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Exceptions in unit test cases RRS feed

  • Question

  • Hi

    How to write unit test cases along with exceptions using c# in visual studio 2013?

    What are the different types of exceptions?

    Can u please give example except division case

    Thanks & Regards

    Gousiya


    • Edited by Gousiya Wednesday, May 21, 2014 11:31 AM
    Wednesday, May 21, 2014 11:30 AM

All replies

  • What do you mean by along with exceptions? See this for general information on unit tests: Verifying Code by Using Unit Tests.

    Do you want to throw exception when a comparison fails? You should use Assert class for this.

    Exception List link has list of exceptions. Note that this is not complete list.


    TejasJ.

    Wednesday, May 21, 2014 11:46 AM
  • Here is the example that you wanted for unit tests and handling exceptions: http://msdn.microsoft.com/en-us/library/microsoft.visualstudio.testtools.unittesting.expectedexceptionattribute.aspx

    It would be greatly appreciated if you would mark any helpful entries as helpful and if the entry answers your question, please mark it with the Answer link.

    Wednesday, May 21, 2014 12:19 PM
  • You unit test a method for an exception based on the expected exception to be thrown. If the excpetion is not thrown during the unit test, then it's an Assert.Fail with message indiccating that the ecpected exception was not thrown.

    If the expected exception is thrown, the test passes.

    http://msdn.microsoft.com/en-us/library/microsoft.visualstudio.testtools.unittesting.expectedexceptionattribute.aspx

    Wednesday, May 21, 2014 1:01 PM
  • I would personally recommend against using ExpectedExceptionAttribute.  While it will work it can cause false positives.  The issue is that if there is an unhandled exception in the test method and it matches the expected exception then the test passes.  But, in general, all you really want to do is verify a particular action (the part under test) threw the exception.  If any other part of the test method (say the setup logic) throws the exception then the test passes anyway.

    I use FluentAssertions myself which allows you to assert that an action throws a particular exception:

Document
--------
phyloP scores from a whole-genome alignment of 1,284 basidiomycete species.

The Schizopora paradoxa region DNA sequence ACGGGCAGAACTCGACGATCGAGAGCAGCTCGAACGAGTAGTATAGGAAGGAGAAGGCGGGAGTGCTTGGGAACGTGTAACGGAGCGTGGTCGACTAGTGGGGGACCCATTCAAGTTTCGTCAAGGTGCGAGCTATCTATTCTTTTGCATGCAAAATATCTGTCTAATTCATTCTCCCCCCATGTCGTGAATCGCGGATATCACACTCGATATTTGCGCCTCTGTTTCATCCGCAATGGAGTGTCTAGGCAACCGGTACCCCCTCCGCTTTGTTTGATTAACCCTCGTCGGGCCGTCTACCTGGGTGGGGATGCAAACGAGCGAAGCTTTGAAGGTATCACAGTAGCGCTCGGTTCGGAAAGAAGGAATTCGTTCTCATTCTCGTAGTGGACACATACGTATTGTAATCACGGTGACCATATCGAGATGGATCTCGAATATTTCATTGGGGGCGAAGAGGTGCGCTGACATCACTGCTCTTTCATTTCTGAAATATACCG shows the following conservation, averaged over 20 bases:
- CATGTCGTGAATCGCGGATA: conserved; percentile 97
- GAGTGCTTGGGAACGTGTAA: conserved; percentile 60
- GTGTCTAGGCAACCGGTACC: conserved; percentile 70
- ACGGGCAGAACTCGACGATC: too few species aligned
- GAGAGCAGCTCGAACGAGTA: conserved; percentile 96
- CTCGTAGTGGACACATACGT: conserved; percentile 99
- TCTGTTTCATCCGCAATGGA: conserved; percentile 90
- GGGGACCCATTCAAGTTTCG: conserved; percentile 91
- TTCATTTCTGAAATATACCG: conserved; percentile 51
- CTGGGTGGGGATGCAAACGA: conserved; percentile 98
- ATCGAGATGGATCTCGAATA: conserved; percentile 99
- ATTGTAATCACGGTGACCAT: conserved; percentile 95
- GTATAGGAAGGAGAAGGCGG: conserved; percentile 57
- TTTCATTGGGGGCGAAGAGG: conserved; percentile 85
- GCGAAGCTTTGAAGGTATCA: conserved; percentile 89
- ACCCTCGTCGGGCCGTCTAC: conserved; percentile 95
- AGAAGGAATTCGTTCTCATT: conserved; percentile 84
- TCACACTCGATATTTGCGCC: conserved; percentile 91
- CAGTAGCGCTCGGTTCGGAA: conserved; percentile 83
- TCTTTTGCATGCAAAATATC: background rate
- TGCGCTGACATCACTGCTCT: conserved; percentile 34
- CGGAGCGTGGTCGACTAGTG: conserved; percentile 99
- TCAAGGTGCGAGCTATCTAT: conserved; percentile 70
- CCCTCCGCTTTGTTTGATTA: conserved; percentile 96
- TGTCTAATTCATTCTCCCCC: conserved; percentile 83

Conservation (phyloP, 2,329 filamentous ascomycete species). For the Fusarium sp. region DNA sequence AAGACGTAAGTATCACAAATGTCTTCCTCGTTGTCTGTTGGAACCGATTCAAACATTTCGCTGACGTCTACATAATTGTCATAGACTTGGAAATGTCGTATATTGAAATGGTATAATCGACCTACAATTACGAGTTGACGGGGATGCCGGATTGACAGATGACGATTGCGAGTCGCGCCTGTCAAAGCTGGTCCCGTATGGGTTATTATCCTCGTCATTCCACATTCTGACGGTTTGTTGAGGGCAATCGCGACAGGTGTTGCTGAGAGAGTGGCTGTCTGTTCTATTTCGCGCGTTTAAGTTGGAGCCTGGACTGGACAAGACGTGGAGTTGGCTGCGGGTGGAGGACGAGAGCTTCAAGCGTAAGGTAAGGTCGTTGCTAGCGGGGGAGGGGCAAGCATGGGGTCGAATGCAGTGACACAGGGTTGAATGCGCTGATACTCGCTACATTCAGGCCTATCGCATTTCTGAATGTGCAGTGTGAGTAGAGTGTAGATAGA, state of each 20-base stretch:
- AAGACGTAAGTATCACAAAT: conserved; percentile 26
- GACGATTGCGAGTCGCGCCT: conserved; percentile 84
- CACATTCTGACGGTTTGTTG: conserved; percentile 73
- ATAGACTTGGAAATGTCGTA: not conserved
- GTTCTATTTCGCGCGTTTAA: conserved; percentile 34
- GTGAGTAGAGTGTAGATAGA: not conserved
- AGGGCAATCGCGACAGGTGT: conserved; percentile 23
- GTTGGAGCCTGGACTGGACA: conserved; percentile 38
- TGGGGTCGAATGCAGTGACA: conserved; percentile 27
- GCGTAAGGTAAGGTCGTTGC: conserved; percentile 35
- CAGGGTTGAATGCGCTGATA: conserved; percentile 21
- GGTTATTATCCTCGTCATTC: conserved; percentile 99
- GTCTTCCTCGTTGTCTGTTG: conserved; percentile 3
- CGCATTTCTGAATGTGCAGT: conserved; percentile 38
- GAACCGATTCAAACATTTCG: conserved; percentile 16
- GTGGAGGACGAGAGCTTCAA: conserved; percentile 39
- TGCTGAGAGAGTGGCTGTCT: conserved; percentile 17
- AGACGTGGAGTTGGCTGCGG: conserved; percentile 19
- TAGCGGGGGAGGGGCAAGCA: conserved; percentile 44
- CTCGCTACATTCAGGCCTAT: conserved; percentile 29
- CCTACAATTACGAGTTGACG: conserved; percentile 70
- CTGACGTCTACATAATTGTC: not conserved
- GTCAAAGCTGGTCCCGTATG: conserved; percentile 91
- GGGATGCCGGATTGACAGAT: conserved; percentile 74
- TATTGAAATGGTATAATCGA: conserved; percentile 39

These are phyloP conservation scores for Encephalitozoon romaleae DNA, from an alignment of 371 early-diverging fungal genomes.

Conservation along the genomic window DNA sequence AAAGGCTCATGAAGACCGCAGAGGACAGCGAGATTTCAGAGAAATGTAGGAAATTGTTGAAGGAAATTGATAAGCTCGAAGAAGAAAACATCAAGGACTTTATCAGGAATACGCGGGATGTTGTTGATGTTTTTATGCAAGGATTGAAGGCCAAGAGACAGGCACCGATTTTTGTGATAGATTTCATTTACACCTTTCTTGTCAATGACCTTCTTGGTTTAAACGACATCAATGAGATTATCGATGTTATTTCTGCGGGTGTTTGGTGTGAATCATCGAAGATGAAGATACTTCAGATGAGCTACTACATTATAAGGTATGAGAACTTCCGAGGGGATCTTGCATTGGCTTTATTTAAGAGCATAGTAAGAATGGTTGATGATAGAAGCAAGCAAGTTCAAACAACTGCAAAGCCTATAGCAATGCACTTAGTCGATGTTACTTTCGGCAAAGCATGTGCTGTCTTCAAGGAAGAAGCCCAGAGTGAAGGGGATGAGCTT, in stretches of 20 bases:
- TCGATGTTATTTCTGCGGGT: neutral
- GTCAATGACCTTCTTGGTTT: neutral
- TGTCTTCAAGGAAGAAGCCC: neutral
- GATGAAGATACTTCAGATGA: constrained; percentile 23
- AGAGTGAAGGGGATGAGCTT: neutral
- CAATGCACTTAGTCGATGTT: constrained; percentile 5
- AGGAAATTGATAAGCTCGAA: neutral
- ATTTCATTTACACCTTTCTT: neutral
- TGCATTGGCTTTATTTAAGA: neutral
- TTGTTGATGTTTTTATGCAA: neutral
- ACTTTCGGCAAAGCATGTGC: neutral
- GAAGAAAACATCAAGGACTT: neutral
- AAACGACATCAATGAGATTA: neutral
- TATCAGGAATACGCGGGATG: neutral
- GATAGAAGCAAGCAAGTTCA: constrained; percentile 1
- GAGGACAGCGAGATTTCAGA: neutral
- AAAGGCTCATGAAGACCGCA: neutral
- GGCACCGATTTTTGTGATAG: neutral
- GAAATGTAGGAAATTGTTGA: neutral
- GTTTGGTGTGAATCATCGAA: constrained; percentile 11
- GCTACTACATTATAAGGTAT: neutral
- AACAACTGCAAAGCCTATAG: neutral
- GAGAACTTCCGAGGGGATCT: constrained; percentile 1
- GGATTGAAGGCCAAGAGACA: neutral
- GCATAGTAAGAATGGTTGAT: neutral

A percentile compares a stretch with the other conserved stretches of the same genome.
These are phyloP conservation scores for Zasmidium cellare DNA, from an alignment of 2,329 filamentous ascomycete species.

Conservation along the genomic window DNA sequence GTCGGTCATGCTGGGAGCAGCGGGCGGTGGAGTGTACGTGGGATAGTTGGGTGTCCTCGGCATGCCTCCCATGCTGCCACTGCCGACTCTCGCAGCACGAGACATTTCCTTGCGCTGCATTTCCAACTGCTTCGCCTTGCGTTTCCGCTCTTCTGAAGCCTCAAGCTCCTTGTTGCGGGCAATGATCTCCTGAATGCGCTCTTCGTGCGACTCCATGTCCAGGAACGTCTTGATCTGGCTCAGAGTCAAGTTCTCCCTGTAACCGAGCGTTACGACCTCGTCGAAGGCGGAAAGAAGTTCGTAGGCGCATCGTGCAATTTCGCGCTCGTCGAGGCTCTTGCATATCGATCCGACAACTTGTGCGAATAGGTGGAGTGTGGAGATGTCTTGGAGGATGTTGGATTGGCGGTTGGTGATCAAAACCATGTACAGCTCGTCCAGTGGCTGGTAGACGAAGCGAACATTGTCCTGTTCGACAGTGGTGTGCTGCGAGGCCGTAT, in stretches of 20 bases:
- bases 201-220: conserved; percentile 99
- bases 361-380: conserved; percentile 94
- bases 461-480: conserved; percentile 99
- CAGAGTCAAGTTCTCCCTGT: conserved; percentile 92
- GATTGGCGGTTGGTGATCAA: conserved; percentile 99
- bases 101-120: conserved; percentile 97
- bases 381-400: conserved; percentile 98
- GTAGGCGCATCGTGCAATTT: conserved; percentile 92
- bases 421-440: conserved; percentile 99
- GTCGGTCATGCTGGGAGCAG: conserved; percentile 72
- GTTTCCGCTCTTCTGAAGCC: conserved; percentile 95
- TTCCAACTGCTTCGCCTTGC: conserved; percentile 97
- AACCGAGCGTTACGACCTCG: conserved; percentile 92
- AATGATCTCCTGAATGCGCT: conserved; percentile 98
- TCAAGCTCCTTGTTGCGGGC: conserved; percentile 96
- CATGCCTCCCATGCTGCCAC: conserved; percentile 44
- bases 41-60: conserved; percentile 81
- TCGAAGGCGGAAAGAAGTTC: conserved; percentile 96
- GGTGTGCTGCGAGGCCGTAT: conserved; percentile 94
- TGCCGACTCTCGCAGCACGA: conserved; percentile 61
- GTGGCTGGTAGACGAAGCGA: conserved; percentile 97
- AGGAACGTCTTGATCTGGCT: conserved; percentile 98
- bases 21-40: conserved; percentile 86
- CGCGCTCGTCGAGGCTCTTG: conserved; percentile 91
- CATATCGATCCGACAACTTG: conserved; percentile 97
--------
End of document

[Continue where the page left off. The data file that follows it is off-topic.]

Action action = () => CodeThatYouExpectToThrow;
    action.ShouldThrow<MyException();

    But implementing this kind of logic isn't that hard if you don't want to rely on third party libraries.  This is a case where declarative isn't better than implicit in my opinion.  More importantly you can expand on the assertion conditions if needed.  For example you could expand the above code to verify that a particular message is generated for a given input.

    Michael Taylor
    http://msmvps.com/blogs/p3net

    Wednesday, May 21, 2014 1:54 PM
    Moderator
  • I would personally recommend against using ExpectedExceptionAttribute.  While it will work it can cause false positives.  The issue is that if there is an unhandled exception in the test method and it matches the expected exception then the test passes.  But, in general, all you really want to do is verify a particular action (the part under test) threw the exception.  If any other part of the test method (say the setup logic) throws the exception then the test passes anyway.

    I have to disagree with this. One should know what expected execptions are to be thrown and one tests for that expection to be thrown. If that expection is not thrown, then the test fails.

    There should be a test for each expected expectrion thrown. It's up to the developer to kniow what he or she is testing for and if they don't know, then maybe he or she should  not be writting unit tests.

    Wednesday, May 21, 2014 2:05 PM
  • I agree you should know what exceptions are going to be thrown, but that is not what I said.  I said I don't agree with the attribute because it gives false positives.  And I'm not alone, pretty much anybody using nUnit follows this line of thinking and even the MSTest community is starting to follow this belief.

    Any call that throws the expected exception will cause the test to pass even if it wasn't the method you were actually testing.  In the simplest test case you might have a single method call but as you start testing services that have dependencies and you introduce mocking then the test will evolve to the AAA format.  The Action is the part where you're confirming a particular exception.  But if any other part of the test throws the exception then you get a false positive.  While you would generally catch this when you wrote the initial test, as the code under test evolves you are unlikely to review existing tests that pass looking for false positives.  This has been my experience.

    Wednesday, May 21, 2014 2:36 PM
    Moderator
  • I said I don't agree with the attribute because it gives false positives.  And I'm not alone, pretty much anybody using nUnit follows this line of thinking and even the MSTest community is starting to follow this belief.

    I have never seen a false positive being done on this. When I am unit testing for expected excptions to be thrown, it is based on business rule validation exceptions being thrown out of the business layer where I am testing for business rule validation exceptions, a special exception is being thrown that is being tested.  Bussiness logic in the Bussiness Layer is where I am testing for expected exceptions to be thrown. And the excption is not thrown, then there is someting wrong with the business logic.

    Any other type of unexpected expectations being thrown should make the test fail if they are ever thrown.

    Wednesday, May 21, 2014 3:12 PM
  • Hi,Gousiya

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    Friday, May 30, 2014 7:52 AM
    Moderator